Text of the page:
Christ's life is your life


As Believers we can spend a lifetime of misguided effort attempting to make a real gospel out of a perverted gospel. This happens when the ‘gospel’ we have inherited is not actually the gospel of Christ. It may be a gospel we have been converted as a result of Bible studies that specialise in a convoluted joining of texts that have no genuine relationship to each other.


Sincerity and conscientiousness can make us evangelists for distorted gospels as can a stubborn attachment to the notion that we have a special revelation - when what we really have is an aberration that burdens us with a disability or a spiritual disease.

A person who has no gospel at all is arguably better off than one who has been converted to a bent gospel that makes bent people.


Truth has little relevance to many groups of people, particularly when the falsehoods to which they have attached themselves concern their identity, status and economic well-being. This has been made plain in the climate change debate where obvious solutions are denied because of vested interests and just plain bloody mindedness.


A perverse rendering of the gospel has people attempting to link to themselves to a ‘lesser god’ and to do it by self-constructed worthiness. Religion always seeks to come to God by self-effort and observances. In such cases what they join themselves to is not God. But a self-made substitute for God.
Leanne Payne expands on this in her writing on the addiction of many to substitutes for God in their pursuit of God. She rightly draws our attention to live in what we already have – the incarnation.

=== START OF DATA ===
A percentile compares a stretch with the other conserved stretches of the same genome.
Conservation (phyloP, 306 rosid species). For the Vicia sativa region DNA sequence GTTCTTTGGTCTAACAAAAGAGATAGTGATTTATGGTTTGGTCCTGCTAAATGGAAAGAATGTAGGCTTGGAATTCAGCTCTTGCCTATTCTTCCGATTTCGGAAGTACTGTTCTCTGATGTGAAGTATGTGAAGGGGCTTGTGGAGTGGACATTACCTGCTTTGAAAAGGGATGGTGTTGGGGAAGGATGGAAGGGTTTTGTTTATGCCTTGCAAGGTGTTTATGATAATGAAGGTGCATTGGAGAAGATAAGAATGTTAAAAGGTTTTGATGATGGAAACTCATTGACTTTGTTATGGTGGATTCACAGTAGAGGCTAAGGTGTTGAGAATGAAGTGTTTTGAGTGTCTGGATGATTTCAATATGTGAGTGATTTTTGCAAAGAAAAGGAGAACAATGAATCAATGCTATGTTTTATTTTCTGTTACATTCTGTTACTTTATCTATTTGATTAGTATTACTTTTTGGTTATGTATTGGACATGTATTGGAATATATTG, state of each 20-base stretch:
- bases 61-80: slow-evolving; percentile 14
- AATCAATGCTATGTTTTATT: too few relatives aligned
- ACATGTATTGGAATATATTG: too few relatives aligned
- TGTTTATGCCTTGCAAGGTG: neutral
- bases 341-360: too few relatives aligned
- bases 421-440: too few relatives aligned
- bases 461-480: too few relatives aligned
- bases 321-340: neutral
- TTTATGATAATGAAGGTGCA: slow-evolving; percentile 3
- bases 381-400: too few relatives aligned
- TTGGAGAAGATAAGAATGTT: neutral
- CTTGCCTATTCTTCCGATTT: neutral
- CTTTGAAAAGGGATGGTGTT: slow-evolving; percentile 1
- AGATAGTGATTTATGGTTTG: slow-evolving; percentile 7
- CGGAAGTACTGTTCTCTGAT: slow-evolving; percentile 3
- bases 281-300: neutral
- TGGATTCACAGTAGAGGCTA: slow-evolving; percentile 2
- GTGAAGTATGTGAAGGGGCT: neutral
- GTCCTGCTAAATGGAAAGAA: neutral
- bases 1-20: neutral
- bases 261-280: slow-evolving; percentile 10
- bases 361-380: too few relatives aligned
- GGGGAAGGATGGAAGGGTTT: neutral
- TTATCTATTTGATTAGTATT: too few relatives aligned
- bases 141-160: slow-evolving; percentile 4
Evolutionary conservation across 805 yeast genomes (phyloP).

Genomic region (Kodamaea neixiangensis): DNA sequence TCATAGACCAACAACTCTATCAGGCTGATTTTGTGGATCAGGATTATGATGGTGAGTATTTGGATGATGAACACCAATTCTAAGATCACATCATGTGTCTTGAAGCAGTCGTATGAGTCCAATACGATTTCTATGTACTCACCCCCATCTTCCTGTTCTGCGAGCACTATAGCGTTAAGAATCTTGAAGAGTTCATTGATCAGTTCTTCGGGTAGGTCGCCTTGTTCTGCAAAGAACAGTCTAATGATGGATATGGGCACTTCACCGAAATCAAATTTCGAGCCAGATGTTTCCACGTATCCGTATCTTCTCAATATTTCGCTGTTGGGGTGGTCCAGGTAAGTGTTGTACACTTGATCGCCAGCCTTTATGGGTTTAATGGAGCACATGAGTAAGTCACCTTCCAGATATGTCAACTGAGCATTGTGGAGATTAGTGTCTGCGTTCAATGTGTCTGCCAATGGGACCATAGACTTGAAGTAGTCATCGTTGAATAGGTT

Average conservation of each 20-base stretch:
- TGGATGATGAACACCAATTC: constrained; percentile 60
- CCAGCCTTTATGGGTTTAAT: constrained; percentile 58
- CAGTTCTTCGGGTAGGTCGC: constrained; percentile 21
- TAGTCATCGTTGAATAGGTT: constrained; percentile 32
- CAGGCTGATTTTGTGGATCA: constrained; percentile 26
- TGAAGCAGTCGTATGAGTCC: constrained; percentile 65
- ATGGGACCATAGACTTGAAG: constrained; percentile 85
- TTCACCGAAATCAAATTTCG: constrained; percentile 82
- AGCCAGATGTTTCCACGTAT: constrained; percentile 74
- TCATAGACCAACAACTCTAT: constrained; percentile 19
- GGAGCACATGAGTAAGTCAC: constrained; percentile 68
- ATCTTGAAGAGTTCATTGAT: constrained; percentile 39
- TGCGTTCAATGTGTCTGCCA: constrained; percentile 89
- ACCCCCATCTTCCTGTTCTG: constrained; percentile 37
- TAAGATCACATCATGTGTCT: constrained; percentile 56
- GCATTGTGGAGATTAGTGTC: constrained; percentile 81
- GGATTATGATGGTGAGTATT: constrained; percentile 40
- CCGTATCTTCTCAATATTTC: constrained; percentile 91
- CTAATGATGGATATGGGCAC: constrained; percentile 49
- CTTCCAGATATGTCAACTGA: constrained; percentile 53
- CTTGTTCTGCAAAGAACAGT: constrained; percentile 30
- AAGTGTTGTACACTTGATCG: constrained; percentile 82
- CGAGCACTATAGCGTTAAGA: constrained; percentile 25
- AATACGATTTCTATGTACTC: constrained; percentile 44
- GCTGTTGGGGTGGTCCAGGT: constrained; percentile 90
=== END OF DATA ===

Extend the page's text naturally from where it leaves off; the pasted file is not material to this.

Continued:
We may rest in the fact that God has pursued us and drawn us into His life. We belong and are included in the Divine Fellowship.

Thomas Torrance emphasises a ‘theology of being’, in which we have been made one with the ‘Godness’ of God and not by acts of piety or an attachment to definitions or positions. Righteousness and goodness are the effect of our union with God. Not the means of our coming near to God. Jesus is the new and living way to oneness with God because in Him we are one with God and one with humanity.


Torrance shows that barriers to union with God can come from the very religion we utilise to seek acceptance with God should we embrace gospels that are no gospel at all. “
Lossky, relying upon Gregory Palamas, asserts that in θέωσις humankind is united to God’s energy (νέργεια) but not God’s essence (οσία). Additionally, for Lossky θέωσις is rooted in sanctification and, as explored earlier in this chapter, is the outcome of a life of perfect prayer. For Torrance, to separate God’s νέργεια from God’s οσία cuts away the possibility of real union with God in Christ and herein God’s full presence in Christ, thus denying the μοούσιον.” (1) Torrance emphasises the truth that in Jesus we God is one with us and we are one with God.


Christ our life is oneness with God. The law is at best irrelevant and at worst a barrier to union with God. Don’t be among those who insulate themselves from oneness with God by their revisionist gospel and their refusal to live in their new covenant inheritance. We are not forced to be the children of the slave woman but we can make ourselves so by our choices.

We do have union with God. We need to live it and possess it. It comes to us by way of the cross, atonement and incarnation. Baxter Kruger following Torrance, explains our union with God this way: “Through the work of Jesus, we have been adopted into the Trinitarian life. The concept of perichoresis helps us understand what our adoption means for us. We could define perichoresis as “mutual indwelling without loss of personal identity.” In other words, we exist in union with the Triune God, but we do not lose our distinct personhood in the process. We matter. We are real to the Triune God.”
We become really Godly in this kind of union accruing genuine piety and holiness. This is the one way that we can be holy as God is holy – the living way in which we become sons of God and He becomes woven into us.

  1. (1) Radcliff, Jason Robert. Thomas F. Torrance and the Church Fathers: A Reformed, Evangelical, and Ecumenical Reconstruction of the Patristic Tradition . Pickwick Publications, an Imprint of Wipf and Stock Publishers. Kindle Edition.